Once there were some pubic hairs. They went to the supermarket and bought some lollies and chocolate. And then they took them home to Mummy. Mummy was very happy. And that's the end.

I think the story lacks any real emotional resonance and the characterisation is sketchy. Lu, on the other hand, is more than satisfied with it.

Eating from the garden: oven roasted tomatoes on toast and pate for breakfast (posh!); beans in a Dad type stir fry; corn (from the second harvest), beans and tomatoes with snags for dinner, with a chutney made from part of the tomato pyramid; raspberries, apples and cherry tomatoes for snacks.

Saturday, March 17, 2007

Happy Day

I'm typing this to My Friend the Chocolate Cake's "I've got a plan" - hi Ttina, I'm homesick for you today.

Today was a good day, a happy day. We spent the morning riding the mini trains and staring at big, old machinery at a rail exhibition, with Lu in a constant state of joy and disbelief that things could be this good (she's a fan of trains and heavy machinery).

Then, while Dad and Lu munched bananas and read Dr Seuss, Al and I, with Nell in attendance, ate sandwiches and cake by this fountain

under this tree

Not a bad life, really.

Eating from the garden: raspberries and cherry tomatoes before planting out red cabbages; tomatoes, basil and oregano in a Dad-made spag bog straight out of my childhood.

Friday, March 16, 2007


"Seal my lips on my aches and pains. They are increasing, and love of rehearsing them is becoming sweeter as the years go by." (from the Nun's prayer)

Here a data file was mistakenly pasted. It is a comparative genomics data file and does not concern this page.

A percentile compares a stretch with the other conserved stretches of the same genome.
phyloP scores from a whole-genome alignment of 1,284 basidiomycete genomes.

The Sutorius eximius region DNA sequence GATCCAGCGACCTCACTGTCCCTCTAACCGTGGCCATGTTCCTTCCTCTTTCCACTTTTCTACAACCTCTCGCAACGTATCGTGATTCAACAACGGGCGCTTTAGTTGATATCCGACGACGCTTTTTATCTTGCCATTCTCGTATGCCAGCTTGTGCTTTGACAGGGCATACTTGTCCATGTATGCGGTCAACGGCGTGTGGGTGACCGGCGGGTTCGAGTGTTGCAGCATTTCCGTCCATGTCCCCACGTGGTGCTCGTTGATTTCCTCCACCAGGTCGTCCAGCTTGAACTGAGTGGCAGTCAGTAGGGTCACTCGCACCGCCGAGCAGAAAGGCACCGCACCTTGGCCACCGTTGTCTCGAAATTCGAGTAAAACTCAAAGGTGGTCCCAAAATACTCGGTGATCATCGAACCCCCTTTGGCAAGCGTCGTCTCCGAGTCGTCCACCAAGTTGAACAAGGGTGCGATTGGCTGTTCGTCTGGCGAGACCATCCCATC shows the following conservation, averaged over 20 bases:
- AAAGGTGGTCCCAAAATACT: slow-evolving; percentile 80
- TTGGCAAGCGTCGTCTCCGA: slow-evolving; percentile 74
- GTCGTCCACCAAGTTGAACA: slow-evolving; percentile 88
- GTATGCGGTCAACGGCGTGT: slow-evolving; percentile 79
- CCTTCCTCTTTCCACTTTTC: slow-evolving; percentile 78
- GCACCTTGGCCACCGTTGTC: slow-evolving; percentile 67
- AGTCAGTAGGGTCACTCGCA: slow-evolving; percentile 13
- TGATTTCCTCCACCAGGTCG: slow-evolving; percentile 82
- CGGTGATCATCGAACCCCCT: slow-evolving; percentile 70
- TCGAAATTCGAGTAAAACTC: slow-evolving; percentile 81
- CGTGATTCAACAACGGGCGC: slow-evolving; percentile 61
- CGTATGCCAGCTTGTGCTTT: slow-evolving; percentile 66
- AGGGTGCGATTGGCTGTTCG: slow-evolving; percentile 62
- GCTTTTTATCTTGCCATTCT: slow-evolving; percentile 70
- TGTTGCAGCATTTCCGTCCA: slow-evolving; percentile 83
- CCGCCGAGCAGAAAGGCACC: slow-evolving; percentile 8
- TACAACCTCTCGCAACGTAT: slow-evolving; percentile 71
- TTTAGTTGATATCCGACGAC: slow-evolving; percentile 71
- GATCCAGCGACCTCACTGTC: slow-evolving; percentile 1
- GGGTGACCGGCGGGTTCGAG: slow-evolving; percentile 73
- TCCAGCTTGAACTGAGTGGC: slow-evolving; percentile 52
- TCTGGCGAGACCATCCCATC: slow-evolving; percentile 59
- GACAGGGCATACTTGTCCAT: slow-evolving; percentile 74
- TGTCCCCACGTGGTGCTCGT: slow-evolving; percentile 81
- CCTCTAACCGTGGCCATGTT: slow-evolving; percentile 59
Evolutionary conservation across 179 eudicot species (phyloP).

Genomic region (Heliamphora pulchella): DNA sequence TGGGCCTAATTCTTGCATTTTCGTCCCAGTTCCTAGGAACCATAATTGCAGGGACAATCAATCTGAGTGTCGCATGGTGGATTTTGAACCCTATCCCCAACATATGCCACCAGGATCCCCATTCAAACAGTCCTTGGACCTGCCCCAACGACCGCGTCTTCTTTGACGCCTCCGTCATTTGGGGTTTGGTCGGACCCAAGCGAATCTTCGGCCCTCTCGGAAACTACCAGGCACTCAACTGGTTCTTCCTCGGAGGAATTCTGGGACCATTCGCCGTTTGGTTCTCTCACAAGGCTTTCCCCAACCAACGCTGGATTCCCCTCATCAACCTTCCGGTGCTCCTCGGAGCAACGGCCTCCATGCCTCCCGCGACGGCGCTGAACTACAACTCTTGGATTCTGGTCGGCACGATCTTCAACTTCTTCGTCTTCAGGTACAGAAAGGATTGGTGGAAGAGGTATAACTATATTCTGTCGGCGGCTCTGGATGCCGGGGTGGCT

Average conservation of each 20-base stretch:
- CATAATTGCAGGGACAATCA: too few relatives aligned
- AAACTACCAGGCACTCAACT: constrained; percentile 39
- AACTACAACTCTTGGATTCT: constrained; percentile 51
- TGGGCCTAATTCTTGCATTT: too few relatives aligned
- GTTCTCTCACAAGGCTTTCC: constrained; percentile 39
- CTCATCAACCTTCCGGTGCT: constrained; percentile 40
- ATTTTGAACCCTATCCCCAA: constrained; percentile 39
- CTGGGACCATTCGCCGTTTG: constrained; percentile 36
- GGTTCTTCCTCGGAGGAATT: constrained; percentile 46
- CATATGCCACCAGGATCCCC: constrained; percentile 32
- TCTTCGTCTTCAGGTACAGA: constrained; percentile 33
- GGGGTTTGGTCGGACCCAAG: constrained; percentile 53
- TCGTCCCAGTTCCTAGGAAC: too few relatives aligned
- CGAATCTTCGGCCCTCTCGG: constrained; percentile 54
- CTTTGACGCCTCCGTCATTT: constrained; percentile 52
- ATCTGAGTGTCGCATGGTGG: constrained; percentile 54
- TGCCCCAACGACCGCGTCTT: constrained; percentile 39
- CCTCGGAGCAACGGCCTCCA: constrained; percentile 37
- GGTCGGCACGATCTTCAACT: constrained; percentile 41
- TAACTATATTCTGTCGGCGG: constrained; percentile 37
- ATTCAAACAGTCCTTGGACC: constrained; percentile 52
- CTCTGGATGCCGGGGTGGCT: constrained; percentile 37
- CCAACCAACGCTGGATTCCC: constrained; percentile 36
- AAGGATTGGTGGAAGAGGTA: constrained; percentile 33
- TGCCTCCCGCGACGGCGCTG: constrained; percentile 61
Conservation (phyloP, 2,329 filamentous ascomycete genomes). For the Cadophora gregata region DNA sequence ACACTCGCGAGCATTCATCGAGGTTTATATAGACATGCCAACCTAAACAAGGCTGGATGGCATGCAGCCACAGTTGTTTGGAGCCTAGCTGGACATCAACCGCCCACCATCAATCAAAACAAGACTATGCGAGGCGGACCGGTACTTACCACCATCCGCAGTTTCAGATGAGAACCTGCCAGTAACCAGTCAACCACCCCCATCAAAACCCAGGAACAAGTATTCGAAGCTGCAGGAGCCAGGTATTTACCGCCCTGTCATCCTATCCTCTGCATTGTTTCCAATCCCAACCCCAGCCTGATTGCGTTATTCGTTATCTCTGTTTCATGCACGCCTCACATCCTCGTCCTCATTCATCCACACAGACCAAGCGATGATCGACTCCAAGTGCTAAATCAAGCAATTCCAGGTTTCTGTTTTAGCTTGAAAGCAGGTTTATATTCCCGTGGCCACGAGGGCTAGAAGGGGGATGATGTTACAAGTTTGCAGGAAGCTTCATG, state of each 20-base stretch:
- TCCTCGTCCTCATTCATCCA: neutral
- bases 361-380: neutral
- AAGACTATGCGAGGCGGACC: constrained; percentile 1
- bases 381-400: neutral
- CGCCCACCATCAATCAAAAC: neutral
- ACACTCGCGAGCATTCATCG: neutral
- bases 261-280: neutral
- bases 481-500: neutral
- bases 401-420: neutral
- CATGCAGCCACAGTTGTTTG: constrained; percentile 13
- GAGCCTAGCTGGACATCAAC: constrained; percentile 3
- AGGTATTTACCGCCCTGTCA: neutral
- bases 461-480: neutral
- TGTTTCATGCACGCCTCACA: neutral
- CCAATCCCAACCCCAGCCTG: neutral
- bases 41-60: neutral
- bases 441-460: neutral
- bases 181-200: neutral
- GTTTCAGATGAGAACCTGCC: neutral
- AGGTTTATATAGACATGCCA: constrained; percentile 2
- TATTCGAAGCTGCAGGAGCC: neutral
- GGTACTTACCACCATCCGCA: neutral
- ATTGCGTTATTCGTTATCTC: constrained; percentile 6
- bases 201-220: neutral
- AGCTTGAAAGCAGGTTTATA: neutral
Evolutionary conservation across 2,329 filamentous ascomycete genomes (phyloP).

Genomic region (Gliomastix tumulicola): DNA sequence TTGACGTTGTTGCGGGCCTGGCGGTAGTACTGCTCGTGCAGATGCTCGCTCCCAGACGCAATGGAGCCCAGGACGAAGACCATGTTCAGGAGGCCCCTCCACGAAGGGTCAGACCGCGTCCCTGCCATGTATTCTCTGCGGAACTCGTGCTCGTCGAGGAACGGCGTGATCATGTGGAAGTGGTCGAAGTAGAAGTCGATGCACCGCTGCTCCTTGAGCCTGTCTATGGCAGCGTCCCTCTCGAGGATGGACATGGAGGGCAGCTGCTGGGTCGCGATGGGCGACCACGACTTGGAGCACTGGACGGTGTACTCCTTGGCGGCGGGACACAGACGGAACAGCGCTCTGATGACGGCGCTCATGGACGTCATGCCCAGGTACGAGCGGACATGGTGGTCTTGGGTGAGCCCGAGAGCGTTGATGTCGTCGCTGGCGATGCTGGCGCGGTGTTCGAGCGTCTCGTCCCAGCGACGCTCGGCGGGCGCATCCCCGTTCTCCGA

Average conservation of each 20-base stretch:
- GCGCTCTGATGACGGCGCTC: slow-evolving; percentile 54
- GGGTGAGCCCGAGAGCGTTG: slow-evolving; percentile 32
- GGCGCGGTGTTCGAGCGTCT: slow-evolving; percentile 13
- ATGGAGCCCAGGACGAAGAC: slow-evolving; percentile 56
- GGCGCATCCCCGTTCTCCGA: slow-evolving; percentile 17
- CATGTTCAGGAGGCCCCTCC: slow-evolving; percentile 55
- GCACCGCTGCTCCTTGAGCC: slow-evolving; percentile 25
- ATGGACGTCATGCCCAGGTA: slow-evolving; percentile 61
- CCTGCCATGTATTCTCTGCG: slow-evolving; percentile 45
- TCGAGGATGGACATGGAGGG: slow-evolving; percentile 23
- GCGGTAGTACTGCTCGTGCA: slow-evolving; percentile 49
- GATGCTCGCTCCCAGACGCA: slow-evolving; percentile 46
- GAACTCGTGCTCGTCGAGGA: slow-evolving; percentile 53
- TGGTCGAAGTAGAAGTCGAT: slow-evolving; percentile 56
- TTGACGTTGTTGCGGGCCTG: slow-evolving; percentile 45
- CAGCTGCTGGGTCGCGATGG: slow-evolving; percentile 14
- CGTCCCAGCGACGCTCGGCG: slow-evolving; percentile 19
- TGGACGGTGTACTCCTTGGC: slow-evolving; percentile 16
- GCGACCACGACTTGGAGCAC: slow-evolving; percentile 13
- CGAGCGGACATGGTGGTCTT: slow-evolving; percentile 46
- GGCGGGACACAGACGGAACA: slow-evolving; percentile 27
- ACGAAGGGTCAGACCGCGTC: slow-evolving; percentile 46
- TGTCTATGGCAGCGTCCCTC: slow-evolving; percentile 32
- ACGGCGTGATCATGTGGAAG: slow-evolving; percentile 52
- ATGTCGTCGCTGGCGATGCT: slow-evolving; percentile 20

Gather ye rosebuds indeed. In the classic phrase, "I did my back in", and I've been lying around for the last ten or so days, sore and stiff and feeling sorry for myself. This is an occupational hazard of mothering, and particularly of mothering to two girls under two. I've never done anything dramatic like juggle babies and flaming torches but my ligaments are stretchy and I've been lazy, lifting with my back and not my knees, carrying on my hip and all those other forbidden behaviours. I am paying with my body and with my wallet; frustrating, as ultrasounds and pressure point manipulations at the physio are not high on my list of cool things to do and buy. Disconcerting too, as I do old people exercises in the pool with the arthritic women and the men with dodgy knees, watching with a leetle bit of jealousy as nubile young couples bob by in each other's arms. When did I go from nubile to decrepit? The (admittedly already thin) veneer of yummy mummy has been stripped from me. I am feeling old.